A Florida judge has canceled the trial for rock icon Rod Stewart and his adult son and scheduled a hearing next month to discuss a plea deal to resolve misdemeanor charges
Court records show the hearing with Judge August Bonavita is set for Oct. 22 regarding a plea agreement to close the case without them needing to appear in court. The trial had been scheduled to begin Tuesday but was canceled on Thursday.
If convicted, the Stewarts were facing a year in jail, or probation and a $1,000 fine. The terms of the agreement are not clear yet, and attorney Guy Fronstin did not respond to an email and phone call seeking comment.
The Stewarts’ battery charges have taken long to resolve because of the pandemic and settlement negotiations.
The London-born singer of 70s hits such as “Da Ya Think I’m Sexy?” and “Maggie May” is a member of the Rock and Roll Hall of Fame and was knighted by Queen Elizabeth II in 2016.
Stewart and his son are accused of pushing and shoving security guard Jessie Dixon at the upscale The Breakers Hotel on Dec. 31, 2019, because he wouldn’t let them into a New Year’s Eve party.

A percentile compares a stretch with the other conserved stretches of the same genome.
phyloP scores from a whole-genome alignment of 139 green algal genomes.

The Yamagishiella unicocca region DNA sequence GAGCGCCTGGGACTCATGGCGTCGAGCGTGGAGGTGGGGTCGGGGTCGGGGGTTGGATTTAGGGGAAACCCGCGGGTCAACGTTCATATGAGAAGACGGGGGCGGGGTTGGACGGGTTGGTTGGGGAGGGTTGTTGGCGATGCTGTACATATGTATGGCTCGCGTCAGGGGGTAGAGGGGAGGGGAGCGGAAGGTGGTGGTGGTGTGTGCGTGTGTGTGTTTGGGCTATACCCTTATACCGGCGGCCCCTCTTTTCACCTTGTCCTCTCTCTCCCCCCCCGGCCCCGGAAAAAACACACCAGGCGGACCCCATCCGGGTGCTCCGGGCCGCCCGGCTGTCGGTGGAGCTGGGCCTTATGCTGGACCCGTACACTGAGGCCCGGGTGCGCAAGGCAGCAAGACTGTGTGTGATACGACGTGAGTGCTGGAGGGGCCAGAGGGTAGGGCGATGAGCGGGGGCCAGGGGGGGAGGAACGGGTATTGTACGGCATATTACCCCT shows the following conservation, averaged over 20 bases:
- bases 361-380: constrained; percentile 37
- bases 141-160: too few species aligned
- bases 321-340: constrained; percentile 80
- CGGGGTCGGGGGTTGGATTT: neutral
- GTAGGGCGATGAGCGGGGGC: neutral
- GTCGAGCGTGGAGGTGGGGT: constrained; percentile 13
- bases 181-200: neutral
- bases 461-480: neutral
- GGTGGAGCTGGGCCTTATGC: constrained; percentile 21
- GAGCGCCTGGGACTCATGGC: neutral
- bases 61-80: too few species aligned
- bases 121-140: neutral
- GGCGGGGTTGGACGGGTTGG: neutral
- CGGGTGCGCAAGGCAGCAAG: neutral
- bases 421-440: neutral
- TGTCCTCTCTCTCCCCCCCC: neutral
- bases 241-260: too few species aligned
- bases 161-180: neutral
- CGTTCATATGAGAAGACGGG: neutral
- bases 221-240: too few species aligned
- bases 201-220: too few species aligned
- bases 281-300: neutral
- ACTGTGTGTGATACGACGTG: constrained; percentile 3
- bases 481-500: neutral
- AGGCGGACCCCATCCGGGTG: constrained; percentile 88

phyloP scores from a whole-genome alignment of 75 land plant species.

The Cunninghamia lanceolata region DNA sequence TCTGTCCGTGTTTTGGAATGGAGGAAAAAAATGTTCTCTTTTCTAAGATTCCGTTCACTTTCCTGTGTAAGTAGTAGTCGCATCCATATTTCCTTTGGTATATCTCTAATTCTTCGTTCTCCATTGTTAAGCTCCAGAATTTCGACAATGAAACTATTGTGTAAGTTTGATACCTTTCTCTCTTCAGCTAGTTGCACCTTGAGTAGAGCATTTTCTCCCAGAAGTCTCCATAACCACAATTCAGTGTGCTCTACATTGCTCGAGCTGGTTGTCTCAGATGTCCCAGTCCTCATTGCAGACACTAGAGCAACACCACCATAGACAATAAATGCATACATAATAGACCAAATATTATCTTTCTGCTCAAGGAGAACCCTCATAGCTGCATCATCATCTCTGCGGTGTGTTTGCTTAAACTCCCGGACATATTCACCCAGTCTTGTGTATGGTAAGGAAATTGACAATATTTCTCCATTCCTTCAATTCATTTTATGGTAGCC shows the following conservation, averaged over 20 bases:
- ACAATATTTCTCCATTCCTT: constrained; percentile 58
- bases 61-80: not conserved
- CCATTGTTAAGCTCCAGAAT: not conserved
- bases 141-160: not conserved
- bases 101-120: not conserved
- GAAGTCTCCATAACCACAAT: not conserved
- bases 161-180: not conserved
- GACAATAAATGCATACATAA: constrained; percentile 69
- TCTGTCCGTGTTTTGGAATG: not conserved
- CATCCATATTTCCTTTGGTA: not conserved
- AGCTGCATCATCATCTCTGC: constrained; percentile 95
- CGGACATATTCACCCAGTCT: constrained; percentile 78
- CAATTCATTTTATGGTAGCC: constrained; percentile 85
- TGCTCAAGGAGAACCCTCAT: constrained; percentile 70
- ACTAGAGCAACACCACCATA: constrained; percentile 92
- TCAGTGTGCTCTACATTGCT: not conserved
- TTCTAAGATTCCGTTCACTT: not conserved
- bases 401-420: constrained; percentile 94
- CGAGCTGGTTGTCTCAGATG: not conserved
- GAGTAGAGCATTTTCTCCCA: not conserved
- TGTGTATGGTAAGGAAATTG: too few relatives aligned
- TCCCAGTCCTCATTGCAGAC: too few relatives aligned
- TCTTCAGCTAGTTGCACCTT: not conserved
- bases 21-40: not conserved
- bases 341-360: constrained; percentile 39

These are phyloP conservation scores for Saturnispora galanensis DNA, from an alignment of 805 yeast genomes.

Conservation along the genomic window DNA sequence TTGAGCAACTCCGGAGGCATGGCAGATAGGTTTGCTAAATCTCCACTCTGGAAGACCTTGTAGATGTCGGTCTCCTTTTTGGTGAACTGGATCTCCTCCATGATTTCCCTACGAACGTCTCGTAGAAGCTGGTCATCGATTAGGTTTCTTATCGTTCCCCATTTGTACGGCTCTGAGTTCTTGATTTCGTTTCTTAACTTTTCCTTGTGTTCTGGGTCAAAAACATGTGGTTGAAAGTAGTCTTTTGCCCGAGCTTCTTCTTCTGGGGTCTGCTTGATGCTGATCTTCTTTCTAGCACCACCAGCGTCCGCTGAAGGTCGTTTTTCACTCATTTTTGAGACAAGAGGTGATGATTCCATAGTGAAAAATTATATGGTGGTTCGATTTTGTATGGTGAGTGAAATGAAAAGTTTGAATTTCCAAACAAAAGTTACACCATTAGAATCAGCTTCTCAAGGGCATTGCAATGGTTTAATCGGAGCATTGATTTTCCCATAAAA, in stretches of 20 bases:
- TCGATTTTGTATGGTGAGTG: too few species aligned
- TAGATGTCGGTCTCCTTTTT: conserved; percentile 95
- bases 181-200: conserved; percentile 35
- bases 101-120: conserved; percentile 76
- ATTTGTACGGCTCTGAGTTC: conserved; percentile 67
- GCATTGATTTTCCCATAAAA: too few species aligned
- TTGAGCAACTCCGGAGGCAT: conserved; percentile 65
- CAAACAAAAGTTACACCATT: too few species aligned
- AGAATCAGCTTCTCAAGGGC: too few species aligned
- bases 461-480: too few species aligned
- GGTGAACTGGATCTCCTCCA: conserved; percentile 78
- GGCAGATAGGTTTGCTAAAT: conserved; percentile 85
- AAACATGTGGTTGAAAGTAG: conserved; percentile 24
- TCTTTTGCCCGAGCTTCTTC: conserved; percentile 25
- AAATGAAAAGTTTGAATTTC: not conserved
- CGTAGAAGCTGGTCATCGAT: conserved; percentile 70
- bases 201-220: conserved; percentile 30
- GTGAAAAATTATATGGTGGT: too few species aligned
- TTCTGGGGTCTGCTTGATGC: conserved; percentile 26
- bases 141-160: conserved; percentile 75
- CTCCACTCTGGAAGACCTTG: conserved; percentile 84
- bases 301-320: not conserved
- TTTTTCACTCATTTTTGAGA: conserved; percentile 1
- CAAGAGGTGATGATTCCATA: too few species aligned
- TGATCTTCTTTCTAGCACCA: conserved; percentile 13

Dixon told Palm Beach police officers the Stewart’s group was at the check-in table for a private party they weren’t authorized to attend, a police report said.
Dixon said the group became loud and began causing a scene. Dixon, then 33, told investigators he put his hand on the younger Stewart’s chest and told him to back up and make space.
That’s when Sean Stewart, the rock star’s son, got “nose to nose” with Dixon.
Sean Stewart, now 41, then shoved Dixon backwards. Rod Stewart, now 76, punched Dixon in his “left rib cage area” with a closed fist, prosecutors allege.
Sean Stewart told investigators he became agitated when they were not able to attend the event “due to Dixon’s interaction with him and his family.”
Two Breakers employees who were working the private event told police they saw Sean Stewart push Dixon and Rod Stewart punch the guard.
The arresting officer said he viewed security footage at the hotel and determined that the Stewarts were the “primary aggressors.”